zolin (Mdz48r)

Glyph or Iconographic Image Description: 

This element of the head of a quail (zolin) has been carved from the compound sign for the place name, Tezoltzapotlan. This appears to be a Montezuma Quail. It is in profile, looking to the viewer's right. Its face is black and white. Its head is orange and purple.

Description, Credit: 

Stephanie Wood

Added Analysis: 

As Gordon Whittaker points out, the -zol- element is a phonetic indicator for the adjectival suffix "zol" which means old or wretched. It is not necessarily a place with quail. But as extracted here as just an element of a glyph, it is a quail. See this online photo of a Montezuma Quail, which has the face and chest markings that best match the artist's painting in this glyph. The description of that quail as small and round with a short tail also seems to fit this glyph. The zolin was one of the 13 quecholli, or "representatives of the 13 fate-bearers, each linked to the 13 sacred numbers in the ritual calendar" which included "13 rounds of 20 signs making 260 days," according to Ian Mursell of Mexicolore. The zolin, the 4th of the 13, was associated with the tonatiuh (sun).

The quail had a role in the religious life of the Nahuas, largely serving as offerings. Their remains are very prevalent in the finds at the Templo Mayor, and they are prominent in the Mixtecs' Codex Nuttall. For further information see Elena Mazzetto, "Quail in the Religious Life of the Ancient Nahuas", en Milbrath, Susan y Elizabeth Baquedano (coords.), 2023, Birds and Beasts of Ancient Mesoamerica. Animal Symbolism in the Postclassic Period, Denver, University Press of Colorado, pp. 200-219.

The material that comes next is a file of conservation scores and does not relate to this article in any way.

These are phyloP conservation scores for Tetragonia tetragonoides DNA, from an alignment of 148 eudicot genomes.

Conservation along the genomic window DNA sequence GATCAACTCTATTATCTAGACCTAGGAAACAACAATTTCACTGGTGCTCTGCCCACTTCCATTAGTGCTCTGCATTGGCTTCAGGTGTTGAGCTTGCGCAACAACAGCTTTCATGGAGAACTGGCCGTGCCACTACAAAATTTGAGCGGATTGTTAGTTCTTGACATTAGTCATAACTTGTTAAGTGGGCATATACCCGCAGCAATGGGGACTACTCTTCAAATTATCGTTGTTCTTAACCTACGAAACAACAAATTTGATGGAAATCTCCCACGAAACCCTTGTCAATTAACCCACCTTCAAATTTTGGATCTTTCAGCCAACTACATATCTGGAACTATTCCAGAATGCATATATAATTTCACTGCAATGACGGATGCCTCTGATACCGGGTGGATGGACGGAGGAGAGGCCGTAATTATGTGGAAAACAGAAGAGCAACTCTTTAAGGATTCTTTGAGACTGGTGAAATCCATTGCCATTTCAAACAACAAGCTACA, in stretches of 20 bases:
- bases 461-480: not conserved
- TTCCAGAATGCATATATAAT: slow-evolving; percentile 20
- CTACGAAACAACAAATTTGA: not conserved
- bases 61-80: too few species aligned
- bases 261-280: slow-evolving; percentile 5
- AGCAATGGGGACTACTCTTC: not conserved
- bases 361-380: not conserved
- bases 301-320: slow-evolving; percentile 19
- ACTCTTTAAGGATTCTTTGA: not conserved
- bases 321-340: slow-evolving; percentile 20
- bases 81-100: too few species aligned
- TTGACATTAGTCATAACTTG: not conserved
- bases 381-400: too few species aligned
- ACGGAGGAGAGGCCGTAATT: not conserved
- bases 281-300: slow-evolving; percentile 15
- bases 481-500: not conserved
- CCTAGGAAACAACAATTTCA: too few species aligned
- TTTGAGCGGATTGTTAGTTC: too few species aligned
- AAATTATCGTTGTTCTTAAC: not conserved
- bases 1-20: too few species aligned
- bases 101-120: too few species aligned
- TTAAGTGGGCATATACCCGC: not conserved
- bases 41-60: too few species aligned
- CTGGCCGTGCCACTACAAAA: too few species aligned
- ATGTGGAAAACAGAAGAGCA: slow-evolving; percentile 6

Added Analysis, Credit: 

Stephanie Wood

Source Manuscript: 
Date of Manuscript: 

c. 1541, but by 1553 at the latest

Creator's Location (and place coverage): 

Mexico City

Cultural Content, Credit: 

Stephanie Wood


quails, cordonices, birds, pájaros

Glyph or Iconographic Image: 
Relevant Nahuatl Dictionary Word(s): 

zol(in, a Moctezuma Quail, a bird, https://nahuatl.wired-humanities.org/content/zolin

Glyph/Icon Name, Spanish Translation: 

la cordoniz

Spanish Translation, Credit: 

Stephanie Wood

Image Source: 

Codex Mendoza, folio 48 recto, https://digital.bodleian.ox.ac.uk/objects/2fea788e-2aa2-4f08-b6d9-648c00..., image 106 of 188.

Image Source, Rights: 

The Bodleian Libraries, University of Oxford, hold the original manuscript, the MS. Arch. Selden. A. 1. This image is published here under the UK Creative Commons, “Attribution-NonCommercial-ShareAlike 3.0 License” (CC-BY-NC-SA 3.0).